And even if you aren’t directly affected by the travel ban – for example, if you’re an immediate family member of a US citizen, and thus exempt from the ban – you should still expect serious disruptions to your travel plans, as airlines around the world inevitably slash their flight schedules to match the drastically reduced demand.
I’ll also mention that if you’ve recently come back from Europe, and are then heading to the US after a 14-day period, you should still expect significant delays at the border in the form of secondary security screenings.
Speaking from experience, I departed China on January 26, but even as a NEXUS holder I received secondary screenings on both of my trips to the US in late February, even though the 14-day period on the China travel ban had passed.
Let’s also go back to the question of whether you should travel during the COVID-19 pandemic. My position remains the same: travel if and only if you’ve given serious consideration to the very clear and present risks at the moment.
However, I can’t deny that my own comfort threshold for travelling at this moment is dwindling day by day, especially with an endless barrage of travel restrictions being announced left, right, and centre.
In addition to the US travel ban on Europe from yesterday, we’ve also seen Israel impose a mandatory 14-day quarantine on all visitors, El Salvador banning all foreign travellers, Kuwait close all operations at its capital’s airport, and India suspend all tourist visas. Suffice to say that my planned Aeroplan Mini-RTW in May, which touches El Salvador and Israel among six other nations, will need to be drastically re-jigged if it does go ahead.
There will inevitably still be some people brazen enough to travel during times of a pandemic, and if that’s you, I can only ask that you do so while paying very close attention to Health Canada’s travel guidance, and having come to terms with the possibility of forced mandatory quarantine, last-minute changes to your plans, and potentially contributing to the virus’s spread as an asymptomatic carrier.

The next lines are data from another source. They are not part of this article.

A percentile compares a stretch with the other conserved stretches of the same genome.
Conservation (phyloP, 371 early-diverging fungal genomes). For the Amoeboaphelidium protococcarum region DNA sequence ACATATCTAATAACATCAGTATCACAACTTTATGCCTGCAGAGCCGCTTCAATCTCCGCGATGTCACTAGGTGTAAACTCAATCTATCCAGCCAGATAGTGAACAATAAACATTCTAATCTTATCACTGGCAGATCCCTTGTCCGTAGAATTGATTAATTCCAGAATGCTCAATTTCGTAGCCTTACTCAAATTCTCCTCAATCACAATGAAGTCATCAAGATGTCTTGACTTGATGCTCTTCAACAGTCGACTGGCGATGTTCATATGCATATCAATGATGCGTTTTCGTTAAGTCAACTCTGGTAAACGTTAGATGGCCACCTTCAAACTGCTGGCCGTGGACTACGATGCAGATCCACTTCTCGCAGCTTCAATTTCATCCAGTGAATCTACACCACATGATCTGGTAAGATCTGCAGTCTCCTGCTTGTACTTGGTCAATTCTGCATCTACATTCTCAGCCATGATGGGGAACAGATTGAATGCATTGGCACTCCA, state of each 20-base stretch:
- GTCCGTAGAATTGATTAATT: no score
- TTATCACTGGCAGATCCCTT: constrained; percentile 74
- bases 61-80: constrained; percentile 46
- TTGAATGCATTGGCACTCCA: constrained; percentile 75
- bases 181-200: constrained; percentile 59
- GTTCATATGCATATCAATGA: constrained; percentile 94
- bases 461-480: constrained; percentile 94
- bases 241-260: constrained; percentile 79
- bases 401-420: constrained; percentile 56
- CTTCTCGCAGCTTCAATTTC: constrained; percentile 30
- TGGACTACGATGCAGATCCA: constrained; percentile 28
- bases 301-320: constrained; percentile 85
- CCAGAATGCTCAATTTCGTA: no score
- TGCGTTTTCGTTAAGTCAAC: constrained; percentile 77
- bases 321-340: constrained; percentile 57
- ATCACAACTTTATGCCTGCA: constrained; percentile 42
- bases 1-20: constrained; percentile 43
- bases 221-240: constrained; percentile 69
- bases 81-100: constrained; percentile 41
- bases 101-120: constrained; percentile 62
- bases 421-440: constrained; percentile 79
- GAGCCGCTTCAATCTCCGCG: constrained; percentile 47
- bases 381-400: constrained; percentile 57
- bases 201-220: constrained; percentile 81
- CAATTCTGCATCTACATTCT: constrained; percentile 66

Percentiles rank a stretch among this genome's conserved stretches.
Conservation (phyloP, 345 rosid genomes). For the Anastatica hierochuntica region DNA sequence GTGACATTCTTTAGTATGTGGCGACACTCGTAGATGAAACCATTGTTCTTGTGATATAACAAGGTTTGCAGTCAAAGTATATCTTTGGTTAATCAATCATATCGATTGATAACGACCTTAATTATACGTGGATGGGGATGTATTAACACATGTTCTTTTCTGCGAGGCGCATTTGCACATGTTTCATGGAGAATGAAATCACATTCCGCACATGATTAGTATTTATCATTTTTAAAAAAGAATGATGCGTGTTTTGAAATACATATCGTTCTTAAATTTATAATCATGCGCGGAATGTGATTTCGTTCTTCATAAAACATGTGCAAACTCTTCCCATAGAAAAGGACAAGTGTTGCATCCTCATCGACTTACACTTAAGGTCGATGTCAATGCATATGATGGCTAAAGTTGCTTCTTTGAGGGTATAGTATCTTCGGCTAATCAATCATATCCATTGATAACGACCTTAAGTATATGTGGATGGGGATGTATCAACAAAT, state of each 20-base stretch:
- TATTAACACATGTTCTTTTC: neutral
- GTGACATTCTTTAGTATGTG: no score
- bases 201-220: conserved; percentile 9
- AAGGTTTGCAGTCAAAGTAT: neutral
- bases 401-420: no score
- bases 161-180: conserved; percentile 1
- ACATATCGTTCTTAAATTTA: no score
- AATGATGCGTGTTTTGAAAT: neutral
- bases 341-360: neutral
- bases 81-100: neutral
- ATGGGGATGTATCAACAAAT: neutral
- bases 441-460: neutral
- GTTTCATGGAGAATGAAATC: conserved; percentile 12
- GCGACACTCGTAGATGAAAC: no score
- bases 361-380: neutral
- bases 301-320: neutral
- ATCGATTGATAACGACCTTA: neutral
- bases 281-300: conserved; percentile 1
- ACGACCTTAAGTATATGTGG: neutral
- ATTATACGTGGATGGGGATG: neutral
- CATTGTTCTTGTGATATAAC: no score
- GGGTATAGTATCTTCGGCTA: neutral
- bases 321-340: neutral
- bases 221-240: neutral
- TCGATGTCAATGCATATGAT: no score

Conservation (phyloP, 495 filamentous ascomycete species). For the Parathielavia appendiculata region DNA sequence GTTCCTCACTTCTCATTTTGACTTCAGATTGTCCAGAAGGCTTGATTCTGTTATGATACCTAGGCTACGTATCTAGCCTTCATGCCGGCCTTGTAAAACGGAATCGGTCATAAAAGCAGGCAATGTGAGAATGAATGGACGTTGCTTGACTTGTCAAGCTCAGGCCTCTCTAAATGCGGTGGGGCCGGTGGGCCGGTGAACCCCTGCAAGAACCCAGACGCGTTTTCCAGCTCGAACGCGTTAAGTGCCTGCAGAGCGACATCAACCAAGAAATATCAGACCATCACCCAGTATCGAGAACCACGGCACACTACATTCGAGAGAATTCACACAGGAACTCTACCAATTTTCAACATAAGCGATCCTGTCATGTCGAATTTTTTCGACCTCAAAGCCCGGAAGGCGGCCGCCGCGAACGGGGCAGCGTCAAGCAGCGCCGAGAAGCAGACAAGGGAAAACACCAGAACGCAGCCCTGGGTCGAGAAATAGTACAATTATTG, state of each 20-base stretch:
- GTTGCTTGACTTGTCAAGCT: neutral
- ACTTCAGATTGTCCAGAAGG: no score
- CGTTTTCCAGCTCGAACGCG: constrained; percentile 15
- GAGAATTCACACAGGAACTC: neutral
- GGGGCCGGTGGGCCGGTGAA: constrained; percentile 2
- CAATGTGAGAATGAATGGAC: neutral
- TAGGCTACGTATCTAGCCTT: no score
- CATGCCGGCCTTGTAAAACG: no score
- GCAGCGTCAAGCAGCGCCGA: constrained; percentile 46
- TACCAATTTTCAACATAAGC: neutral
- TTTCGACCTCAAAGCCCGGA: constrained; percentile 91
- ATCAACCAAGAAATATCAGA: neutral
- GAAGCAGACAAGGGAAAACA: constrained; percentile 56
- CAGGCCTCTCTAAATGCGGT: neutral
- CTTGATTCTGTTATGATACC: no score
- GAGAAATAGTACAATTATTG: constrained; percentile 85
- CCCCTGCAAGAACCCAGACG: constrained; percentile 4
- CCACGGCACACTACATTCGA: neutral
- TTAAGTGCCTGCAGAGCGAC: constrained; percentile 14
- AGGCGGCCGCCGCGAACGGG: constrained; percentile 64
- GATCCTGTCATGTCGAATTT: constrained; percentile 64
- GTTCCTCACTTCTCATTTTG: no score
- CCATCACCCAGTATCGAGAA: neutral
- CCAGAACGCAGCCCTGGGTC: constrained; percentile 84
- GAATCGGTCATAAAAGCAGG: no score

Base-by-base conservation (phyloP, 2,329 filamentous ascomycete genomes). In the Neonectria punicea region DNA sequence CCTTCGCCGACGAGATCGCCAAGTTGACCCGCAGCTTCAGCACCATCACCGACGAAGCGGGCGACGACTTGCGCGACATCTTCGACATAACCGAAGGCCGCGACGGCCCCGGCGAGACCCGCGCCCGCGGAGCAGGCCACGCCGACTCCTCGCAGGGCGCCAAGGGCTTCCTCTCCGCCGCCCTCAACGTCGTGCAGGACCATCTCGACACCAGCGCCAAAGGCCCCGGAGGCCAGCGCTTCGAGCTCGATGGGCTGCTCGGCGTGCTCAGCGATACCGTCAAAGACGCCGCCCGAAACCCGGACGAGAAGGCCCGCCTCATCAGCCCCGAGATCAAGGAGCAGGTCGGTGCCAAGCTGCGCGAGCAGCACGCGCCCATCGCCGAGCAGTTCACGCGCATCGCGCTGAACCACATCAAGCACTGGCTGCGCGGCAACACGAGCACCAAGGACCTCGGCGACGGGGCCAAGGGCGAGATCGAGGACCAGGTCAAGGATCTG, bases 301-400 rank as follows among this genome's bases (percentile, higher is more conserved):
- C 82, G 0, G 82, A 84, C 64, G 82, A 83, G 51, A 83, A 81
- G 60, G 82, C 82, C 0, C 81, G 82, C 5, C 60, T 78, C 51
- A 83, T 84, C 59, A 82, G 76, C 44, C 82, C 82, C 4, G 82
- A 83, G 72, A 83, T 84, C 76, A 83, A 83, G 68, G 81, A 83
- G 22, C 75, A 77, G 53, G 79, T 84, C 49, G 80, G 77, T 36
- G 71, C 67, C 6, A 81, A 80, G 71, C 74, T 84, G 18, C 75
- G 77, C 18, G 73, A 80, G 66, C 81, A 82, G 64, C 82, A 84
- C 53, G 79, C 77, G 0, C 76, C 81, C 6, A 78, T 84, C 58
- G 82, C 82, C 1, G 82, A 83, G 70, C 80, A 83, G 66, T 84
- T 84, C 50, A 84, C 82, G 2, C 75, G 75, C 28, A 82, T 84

Miles & Points in the Time of a Pandemic
It’s the ultimate first-world concern at this moment, but since it’s reason many of you come to Prince of Travel for your daily reading, I thought I’d touch upon how the Miles & Points landscape might shape up in a time when the global travel industry is well and truly taking a battering.
I think it’s fair to say that, for the majority of Miles & Points enthusiasts, 2020 will be a year in which earning points, rather than redeeming them, will take priority.
The COVID-19 pandemic, if not the virus itself, will pass us by one day, and now’s the time to hunker down and rack up your points balances so that you can deploy them in the future when it’s the right time to travel again.
Moreover, the pandemic now looks almost certain to bring about a global recession. Conventional thinking among Miles & Points circles is that the game is cyclical by nature: while banks and loyalty programs tend to continually devalue their offerings when the good times are flowing, they may put out stronger offers at an economic low point in order to incentivize further spending and seek a larger customer share.
While the counter-cyclical nature of credit card signup bonuses (with respect to the larger business cycle) might have some element of truth to it, I suspect we’d only see it in action after a lag of at least a few months, and that it would only be scant consolation amidst a wider backdrop of recession and its resulting economic impacts.
As someone who loves travel and who loves writing about it on a daily basis, this whole situation admittedly leaves me feeling pretty upset, and as we enact our social distancing measures in the comfort of our homes, perhaps a few more credit card bonuses flowing through the door, with the promise of better travels in better times, can do their part to keep our spirits up.
I witnessed firsthand the societal impact of COVID-19 when I was forced to cut short my Chinese New Year trip back home last month, but with the impact limited to China and most people in my circles downplaying the matter, I probably didn’t take it seriously enough at the time.
Well, I’m taking it seriously now.
There’s no need for panic or fear, obviously, but every need for a prudent approach as we think about whether, and if so, how, we should travel. I certainly wouldn’t begrudge anyone for choosing the most abundantly cautious option, which would be to remain at home as much as possible until the pandemic shows signs of slowing.
For those of you who still choose to hit the road during these times, the US’s ill-thought-out 30-day travel ban on Schengen Area countries will inevitably throw some of your travel plans for a loop, and I’d continue to advise extreme caution, readiness, and flexibility as you go.